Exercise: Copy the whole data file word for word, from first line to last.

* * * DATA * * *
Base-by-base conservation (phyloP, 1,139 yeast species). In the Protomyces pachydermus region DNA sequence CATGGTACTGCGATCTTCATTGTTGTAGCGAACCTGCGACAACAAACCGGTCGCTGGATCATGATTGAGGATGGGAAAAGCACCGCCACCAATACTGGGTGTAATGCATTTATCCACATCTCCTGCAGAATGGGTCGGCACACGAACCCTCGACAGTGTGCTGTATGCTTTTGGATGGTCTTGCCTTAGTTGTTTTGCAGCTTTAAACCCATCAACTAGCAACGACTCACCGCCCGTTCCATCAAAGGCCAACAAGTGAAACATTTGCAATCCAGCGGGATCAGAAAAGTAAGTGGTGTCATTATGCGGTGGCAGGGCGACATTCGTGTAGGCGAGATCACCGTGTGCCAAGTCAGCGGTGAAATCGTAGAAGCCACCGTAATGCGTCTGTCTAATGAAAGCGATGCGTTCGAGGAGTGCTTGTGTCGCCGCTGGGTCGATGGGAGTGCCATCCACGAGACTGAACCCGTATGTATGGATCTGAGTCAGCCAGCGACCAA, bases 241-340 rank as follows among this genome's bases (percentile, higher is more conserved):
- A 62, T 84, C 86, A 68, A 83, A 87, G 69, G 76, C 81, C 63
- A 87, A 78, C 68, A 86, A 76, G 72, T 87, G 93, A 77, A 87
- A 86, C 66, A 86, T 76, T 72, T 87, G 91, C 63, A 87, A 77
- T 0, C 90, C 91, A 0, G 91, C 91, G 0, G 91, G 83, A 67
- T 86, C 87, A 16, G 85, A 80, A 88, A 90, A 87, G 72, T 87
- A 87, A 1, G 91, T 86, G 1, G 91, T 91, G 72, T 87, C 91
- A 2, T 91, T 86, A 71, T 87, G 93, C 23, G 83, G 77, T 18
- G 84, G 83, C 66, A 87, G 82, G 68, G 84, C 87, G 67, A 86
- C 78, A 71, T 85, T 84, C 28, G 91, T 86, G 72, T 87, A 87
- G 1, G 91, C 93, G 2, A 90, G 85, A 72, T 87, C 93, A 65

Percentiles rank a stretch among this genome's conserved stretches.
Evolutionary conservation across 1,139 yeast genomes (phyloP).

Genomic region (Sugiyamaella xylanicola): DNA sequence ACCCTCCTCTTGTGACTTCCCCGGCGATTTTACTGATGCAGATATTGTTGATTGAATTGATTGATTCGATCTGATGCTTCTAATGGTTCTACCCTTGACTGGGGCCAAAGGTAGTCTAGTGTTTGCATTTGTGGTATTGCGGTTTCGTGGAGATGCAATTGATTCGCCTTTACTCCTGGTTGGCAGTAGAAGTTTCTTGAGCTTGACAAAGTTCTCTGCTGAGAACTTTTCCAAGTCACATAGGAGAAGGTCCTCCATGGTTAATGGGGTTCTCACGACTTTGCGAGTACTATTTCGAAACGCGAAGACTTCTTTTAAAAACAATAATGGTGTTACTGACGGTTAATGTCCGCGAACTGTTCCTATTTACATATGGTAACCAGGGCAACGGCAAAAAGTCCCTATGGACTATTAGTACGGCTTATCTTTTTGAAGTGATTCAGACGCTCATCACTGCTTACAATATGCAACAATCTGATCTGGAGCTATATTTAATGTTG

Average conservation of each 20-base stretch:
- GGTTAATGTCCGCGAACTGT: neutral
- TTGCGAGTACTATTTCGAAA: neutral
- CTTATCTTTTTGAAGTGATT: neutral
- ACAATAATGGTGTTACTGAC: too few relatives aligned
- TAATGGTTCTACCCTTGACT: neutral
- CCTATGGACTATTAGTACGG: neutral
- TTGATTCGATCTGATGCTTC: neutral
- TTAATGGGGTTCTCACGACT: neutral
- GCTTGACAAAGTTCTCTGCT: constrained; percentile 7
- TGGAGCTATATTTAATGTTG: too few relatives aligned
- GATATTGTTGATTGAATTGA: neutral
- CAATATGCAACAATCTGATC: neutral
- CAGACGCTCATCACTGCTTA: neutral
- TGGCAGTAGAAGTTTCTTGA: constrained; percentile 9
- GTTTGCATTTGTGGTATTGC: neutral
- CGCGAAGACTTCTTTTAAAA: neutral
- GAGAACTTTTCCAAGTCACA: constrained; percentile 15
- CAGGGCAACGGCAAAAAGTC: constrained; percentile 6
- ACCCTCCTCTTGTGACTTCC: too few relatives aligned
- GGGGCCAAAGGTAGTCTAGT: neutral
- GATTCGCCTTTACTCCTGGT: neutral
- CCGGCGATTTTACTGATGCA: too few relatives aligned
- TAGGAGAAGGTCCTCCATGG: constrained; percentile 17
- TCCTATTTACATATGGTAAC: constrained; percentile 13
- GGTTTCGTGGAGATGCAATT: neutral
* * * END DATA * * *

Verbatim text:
Base-by-base conservation (phyloP, 1,139 yeast species). In the Protomyces pachydermus region DNA sequence CATGGTACTGCGATCTTCATTGTTGTAGCGAACCTGCGACAACAAACCGGTCGCTGGATCATGATTGAGGATGGGAAAAGCACCGCCACCAATACTGGGTGTAATGCATTTATCCACATCTCCTGCAGAATGGGTCGGCACACGAACCCTCGACAGTGTGCTGTATGCTTTTGGATGGTCTTGCCTTAGTTGTTTTGCAGCTTTAAACCCATCAACTAGCAACGACTCACCGCCCGTTCCATCAAAGGCCAACAAGTGAAACATTTGCAATCCAGCGGGATCAGAAAAGTAAGTGGTGTCATTATGCGGTGGCAGGGCGACATTCGTGTAGGCGAGATCACCGTGTGCCAAGTCAGCGGTGAAATCGTAGAAGCCACCGTAATGCGTCTGTCTAATGAAAGCGATGCGTTCGAGGAGTGCTTGTGTCGCCGCTGGGTCGATGGGAGTGCCATCCACGAGACTGAACCCGTATGTATGGATCTGAGTCAGCCAGCGACCAA, bases 241-340 rank as follows among this genome's bases (percentile, higher is more conserved):
- A 62, T 84, C 86, A 68, A 83, A 87, G 69, G 76, C 81, C 63
- A 87, A 78, C 68, A 86, A 76, G 72, T 87, G 93, A 77, A 87
- A 86, C 66, A 86, T 76, T 72, T 87, G 91, C 63, A 87, A 77
- T 0, C 90, C 91, A 0, G 91, C 91, G 0, G 91, G 83, A 67
- T 86, C 87, A 16, G 85, A 80, A 88, A 90, A 87, G 72, T 87
- A 87, A 1, G 91, T 86, G 1, G 91, T 91, G 72, T 87, C 91
- A 2, T 91, T 86, A 71, T 87, G 93, C 23, G 83, G 77, T 18
- G 84, G 83, C 66, A 87, G 82, G 68, G 84, C 87, G 67, A 86
- C 78, A 71, T 85, T 84, C 28, G 91, T 86, G 72, T 87, A 87
- G 1, G 91, C 93, G 2, A 90, G 85, A 72, T 87, C 93, A 65

Percentiles rank a stretch among this genome's conserved stretches.
Evolutionary conservation across 1,139 yeast genomes (phyloP).

Genomic region (Sugiyamaella xylanicola): DNA sequence ACCCTCCTCTTGTGACTTCCCCGGCGATTTTACTGATGCAGATATTGTTGATTGAATTGATTGATTCGATCTGATGCTTCTAATGGTTCTACCCTTGACTGGGGCCAAAGGTAGTCTAGTGTTTGCATTTGTGGTATTGCGGTTTCGTGGAGATGCAATTGATTCGCCTTTACTCCTGGTTGGCAGTAGAAGTTTCTTGAGCTTGACAAAGTTCTCTGCTGAGAACTTTTCCAAGTCACATAGGAGAAGGTCCTCCATGGTTAATGGGGTTCTCACGACTTTGCGAGTACTATTTCGAAACGCGAAGACTTCTTTTAAAAACAATAATGGTGTTACTGACGGTTAATGTCCGCGAACTGTTCCTATTTACATATGGTAACCAGGGCAACGGCAAAAAGTCCCTATGGACTATTAGTACGGCTTATCTTTTTGAAGTGATTCAGACGCTCATCACTGCTTACAATATGCAACAATCTGATCTGGAGCTATATTTAATGTTG

Average conservation of each 20-base stretch:
- GGTTAATGTCCGCGAACTGT: neutral
- TTGCGAGTACTATTTCGAAA: neutral
- CTTATCTTTTTGAAGTGATT: neutral
- ACAATAATGGTGTTACTGAC: too few relatives aligned
- TAATGGTTCTACCCTTGACT: neutral
- CCTATGGACTATTAGTACGG: neutral
- TTGATTCGATCTGATGCTTC: neutral
- TTAATGGGGTTCTCACGACT: neutral
- GCTTGACAAAGTTCTCTGCT: constrained; percentile 7
- TGGAGCTATATTTAATGTTG: too few relatives aligned
- GATATTGTTGATTGAATTGA: neutral
- CAATATGCAACAATCTGATC: neutral
- CAGACGCTCATCACTGCTTA: neutral
- TGGCAGTAGAAGTTTCTTGA: constrained; percentile 9
- GTTTGCATTTGTGGTATTGC: neutral
- CGCGAAGACTTCTTTTAAAA: neutral
- GAGAACTTTTCCAAGTCACA: constrained; percentile 15
- CAGGGCAACGGCAAAAAGTC: constrained; percentile 6
- ACCCTCCTCTTGTGACTTCC: too few relatives aligned
- GGGGCCAAAGGTAGTCTAGT: neutral
- GATTCGCCTTTACTCCTGGT: neutral
- CCGGCGATTTTACTGATGCA: too few relatives aligned
- TAGGAGAAGGTCCTCCATGG: constrained; percentile 17
- TCCTATTTACATATGGTAAC: constrained; percentile 13
- GGTTTCGTGGAGATGCAATT: neutral